To coming over all Gothic with black and reds, in these quite frankly beautiful covers:

Now readers know a bit more about what to expect. And my moral outrage will have to find another outlet.

To sum: Urban Fantasy made like the universe and expanded, only to contract again, becoming more specialised. If it’s a city filled with supernaturals and policed by a vigilante with burdening powers, and a enjoying a little bit of sex, why not, it’s probably safe to dub it Urban Fantasy. But if the plot is merely a mechanism to make with the happy, it’s probably Paranormal Romance. And if it’s city-based but set in an alternate time and place, it’s probably too confusing to go in to. Let’s just call it ‘Alt-reality Urban Fantasy’, and leave it at that.

Saturday, 23 October 2010

a sad day for unicorns - Orbit's Chart of Fantasy Art

I’m going to blog soon on Fantasy cover art, particularly Urban Fantasy's recurring themes (weapon/ photorealism/ scantily clad female). But Orbit have brought it all together in one, easy-to-read chart (with colour!), a summer intern’s update on 2008’s chart by an equally hard-working intern (browsing covers is possibly one of my favourite things to do so I feel no pity, only a deep-seated envy). This covers titles from August 2008-August 2009, so the next year’s worth of covers may deliver something completely different. I’m hoping they really mix it up – once you’ve seen one hooded figure holding a glowing orb, you’ve pretty much seen them all. It really could be anything: I’m hoping for a return to the unicorn, an unexpected but welcome trend for desks, and maybe even a trilby or two.

Friday, 22 October 2010

weekly round-up (mini first attempt)

This round-up admittedly makes it look as if it's been all quiet on the SFF front. Please note: more than three note-worthy things have occurred in the world of SFF in the last seven days.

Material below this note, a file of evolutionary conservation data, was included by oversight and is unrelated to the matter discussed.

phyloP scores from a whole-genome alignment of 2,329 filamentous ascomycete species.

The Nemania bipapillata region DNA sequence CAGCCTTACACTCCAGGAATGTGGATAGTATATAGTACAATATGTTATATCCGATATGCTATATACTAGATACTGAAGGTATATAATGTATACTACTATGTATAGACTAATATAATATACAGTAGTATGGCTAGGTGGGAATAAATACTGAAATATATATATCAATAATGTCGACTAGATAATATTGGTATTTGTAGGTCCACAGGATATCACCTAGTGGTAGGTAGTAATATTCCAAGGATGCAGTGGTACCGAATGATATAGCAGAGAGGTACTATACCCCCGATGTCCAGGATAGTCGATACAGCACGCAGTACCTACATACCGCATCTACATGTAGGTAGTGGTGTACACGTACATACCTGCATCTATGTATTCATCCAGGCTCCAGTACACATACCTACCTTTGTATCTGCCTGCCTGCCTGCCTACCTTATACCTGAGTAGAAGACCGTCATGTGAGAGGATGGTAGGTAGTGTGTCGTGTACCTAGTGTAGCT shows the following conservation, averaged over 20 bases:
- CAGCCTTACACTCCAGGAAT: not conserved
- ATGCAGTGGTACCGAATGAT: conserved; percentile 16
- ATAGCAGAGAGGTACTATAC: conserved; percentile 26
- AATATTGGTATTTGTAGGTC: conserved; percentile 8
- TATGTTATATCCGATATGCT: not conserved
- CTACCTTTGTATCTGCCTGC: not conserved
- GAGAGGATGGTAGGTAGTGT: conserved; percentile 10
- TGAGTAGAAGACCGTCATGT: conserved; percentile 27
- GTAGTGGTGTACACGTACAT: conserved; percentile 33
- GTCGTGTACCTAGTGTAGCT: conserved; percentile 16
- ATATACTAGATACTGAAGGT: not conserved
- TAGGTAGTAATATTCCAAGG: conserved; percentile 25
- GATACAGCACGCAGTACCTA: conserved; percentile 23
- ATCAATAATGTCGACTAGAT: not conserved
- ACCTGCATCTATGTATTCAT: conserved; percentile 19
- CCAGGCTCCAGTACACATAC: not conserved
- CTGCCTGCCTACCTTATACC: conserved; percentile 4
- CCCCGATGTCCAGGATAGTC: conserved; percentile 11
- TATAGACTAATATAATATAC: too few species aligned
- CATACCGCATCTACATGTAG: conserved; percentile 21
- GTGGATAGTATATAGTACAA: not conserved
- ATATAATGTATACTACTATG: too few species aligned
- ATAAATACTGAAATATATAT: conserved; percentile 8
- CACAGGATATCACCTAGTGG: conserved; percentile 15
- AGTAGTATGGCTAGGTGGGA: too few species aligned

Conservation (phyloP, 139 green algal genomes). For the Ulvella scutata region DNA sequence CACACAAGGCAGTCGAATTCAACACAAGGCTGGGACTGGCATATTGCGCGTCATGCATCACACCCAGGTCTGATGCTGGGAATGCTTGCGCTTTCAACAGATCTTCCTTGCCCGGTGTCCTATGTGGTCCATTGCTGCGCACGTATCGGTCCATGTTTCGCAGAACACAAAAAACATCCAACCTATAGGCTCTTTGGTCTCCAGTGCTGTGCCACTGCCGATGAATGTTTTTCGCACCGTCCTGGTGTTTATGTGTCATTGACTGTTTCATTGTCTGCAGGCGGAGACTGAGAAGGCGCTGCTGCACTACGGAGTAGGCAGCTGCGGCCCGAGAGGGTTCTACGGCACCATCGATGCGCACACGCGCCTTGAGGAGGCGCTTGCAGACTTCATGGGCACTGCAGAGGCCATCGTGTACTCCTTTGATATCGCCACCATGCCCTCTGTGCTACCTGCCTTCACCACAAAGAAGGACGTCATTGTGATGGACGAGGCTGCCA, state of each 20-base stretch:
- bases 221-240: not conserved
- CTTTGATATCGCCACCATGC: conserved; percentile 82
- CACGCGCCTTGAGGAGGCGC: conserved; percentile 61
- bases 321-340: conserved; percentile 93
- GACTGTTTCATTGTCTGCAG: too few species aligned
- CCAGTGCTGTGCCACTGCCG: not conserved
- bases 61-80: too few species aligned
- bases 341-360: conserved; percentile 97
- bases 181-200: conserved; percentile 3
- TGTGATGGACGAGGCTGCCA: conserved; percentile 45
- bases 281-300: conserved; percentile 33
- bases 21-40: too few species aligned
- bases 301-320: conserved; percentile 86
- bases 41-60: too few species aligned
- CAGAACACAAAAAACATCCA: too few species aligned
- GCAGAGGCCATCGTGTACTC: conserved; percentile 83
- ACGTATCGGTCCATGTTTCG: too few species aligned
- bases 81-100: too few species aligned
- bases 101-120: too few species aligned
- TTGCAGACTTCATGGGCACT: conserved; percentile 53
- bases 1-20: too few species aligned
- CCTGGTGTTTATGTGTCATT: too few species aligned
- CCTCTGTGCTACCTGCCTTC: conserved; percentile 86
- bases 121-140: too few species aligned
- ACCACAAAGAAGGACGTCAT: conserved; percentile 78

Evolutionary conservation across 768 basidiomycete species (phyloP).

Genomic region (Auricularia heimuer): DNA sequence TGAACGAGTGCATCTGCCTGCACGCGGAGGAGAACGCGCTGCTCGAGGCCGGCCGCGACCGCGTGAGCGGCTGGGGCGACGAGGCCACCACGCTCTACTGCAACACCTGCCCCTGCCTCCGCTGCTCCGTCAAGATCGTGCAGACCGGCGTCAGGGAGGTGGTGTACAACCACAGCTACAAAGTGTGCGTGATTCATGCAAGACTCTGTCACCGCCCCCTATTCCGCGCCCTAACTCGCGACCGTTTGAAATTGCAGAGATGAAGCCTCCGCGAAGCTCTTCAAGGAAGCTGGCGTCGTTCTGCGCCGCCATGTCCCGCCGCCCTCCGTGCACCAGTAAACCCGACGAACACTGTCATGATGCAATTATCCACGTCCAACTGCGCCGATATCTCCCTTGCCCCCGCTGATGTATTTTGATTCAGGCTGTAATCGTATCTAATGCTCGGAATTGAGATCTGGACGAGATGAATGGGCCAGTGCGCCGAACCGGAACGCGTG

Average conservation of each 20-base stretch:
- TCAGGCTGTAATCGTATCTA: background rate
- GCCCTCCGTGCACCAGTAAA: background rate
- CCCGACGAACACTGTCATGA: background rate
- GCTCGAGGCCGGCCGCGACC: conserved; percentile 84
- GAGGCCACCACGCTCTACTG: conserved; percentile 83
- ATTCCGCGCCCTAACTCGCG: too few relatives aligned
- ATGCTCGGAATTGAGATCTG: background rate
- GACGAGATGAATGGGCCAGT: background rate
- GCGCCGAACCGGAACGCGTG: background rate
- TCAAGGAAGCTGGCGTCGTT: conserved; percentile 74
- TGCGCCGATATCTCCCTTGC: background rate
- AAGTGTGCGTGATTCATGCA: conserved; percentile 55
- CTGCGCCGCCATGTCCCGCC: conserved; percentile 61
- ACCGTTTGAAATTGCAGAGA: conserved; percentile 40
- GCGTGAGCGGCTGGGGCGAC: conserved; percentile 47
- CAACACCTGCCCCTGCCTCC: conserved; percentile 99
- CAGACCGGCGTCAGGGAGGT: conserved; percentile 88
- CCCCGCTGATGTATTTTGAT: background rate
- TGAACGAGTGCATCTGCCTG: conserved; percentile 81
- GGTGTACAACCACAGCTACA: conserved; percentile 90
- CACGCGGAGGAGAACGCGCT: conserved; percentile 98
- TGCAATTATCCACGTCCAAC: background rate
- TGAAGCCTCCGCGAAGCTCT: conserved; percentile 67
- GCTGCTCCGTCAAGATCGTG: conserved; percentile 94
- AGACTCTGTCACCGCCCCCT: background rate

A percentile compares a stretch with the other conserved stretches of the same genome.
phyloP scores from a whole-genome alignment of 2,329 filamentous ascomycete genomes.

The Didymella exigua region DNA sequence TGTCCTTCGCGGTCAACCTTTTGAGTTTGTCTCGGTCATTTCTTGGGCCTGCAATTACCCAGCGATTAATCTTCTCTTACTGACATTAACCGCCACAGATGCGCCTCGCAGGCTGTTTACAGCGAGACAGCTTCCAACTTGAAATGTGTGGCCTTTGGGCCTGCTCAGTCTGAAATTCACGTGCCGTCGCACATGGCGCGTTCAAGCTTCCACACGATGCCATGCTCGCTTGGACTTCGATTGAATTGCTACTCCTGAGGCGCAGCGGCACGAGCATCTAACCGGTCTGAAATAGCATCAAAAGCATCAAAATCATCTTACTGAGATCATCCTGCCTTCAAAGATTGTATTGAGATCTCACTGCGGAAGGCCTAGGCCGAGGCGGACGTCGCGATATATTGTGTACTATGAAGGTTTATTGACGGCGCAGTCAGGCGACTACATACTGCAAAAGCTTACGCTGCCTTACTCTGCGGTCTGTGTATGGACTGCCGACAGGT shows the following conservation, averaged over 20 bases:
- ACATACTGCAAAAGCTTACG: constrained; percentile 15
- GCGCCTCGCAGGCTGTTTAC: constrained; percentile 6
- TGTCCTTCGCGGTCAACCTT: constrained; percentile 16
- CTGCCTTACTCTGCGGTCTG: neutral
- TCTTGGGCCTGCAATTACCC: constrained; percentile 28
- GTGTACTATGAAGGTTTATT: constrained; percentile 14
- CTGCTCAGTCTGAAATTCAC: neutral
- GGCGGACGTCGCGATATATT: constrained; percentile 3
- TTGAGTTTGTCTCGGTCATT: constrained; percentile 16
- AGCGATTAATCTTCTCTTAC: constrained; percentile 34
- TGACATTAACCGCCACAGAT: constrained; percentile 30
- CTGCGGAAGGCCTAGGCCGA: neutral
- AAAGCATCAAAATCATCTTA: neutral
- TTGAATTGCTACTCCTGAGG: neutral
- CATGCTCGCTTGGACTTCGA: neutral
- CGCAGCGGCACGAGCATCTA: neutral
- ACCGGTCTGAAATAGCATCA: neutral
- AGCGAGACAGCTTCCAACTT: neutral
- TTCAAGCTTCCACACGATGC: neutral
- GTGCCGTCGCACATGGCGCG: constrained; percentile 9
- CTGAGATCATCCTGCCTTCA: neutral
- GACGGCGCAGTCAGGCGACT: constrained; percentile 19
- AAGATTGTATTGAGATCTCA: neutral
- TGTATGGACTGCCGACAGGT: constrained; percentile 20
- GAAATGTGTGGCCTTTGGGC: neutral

It’s eBook Friday down at the Black Library

HarperCollins’ Voyager are inviting readers to review their new SFF titles, and there might be a free book for you (do it now). I’m definitely going to give this a go (and fail, but hey, free book right?).

Orbit author Brent Weeks in interview with Aidan Moher, fiction-blogger extraordinaire. And also, Hachette Livre (overlords of Little, Brown, the publisher umbrella over Orbit & Co.) have gone for the page turning gadget (insert technical words) thing. Which is like the Amazon one, only faster, clearer, and just as likely to make you want to give them your money.

Saturday, 16 October 2010

warning: may contain biting

I really admire Gollancz as they have some amazing authors on their books (although Orion's site would massively benefit from a genre-specific search engine *growl*), but they seem to be catering to readers who don't like their books to surprise them. Harking back to the film industry's 'Contains mild peril' warnings for viewers of a more sensitive disposition, Gollancz have inserted this panel on the cover of the first in Chloe Neill's Chicagoland Vampires series. It gets a big red tick for 'Gothic' and 'action packed' and a little one for 'sexy', if you're feeling that way inclined. In a self-consciously hopeful gesture, 'funny' is awarded a small tick too (and a smiley face. With fangs).

I think this could be applied to pre-existing SFF titles too in order to fully prepare readers for what's in store for them between the covers. Neil Gaiman's American Gods: Brooding: TICK / Epic: TICK / Spiders: tick / Gods: TICK / Sexy: tick.

Or not.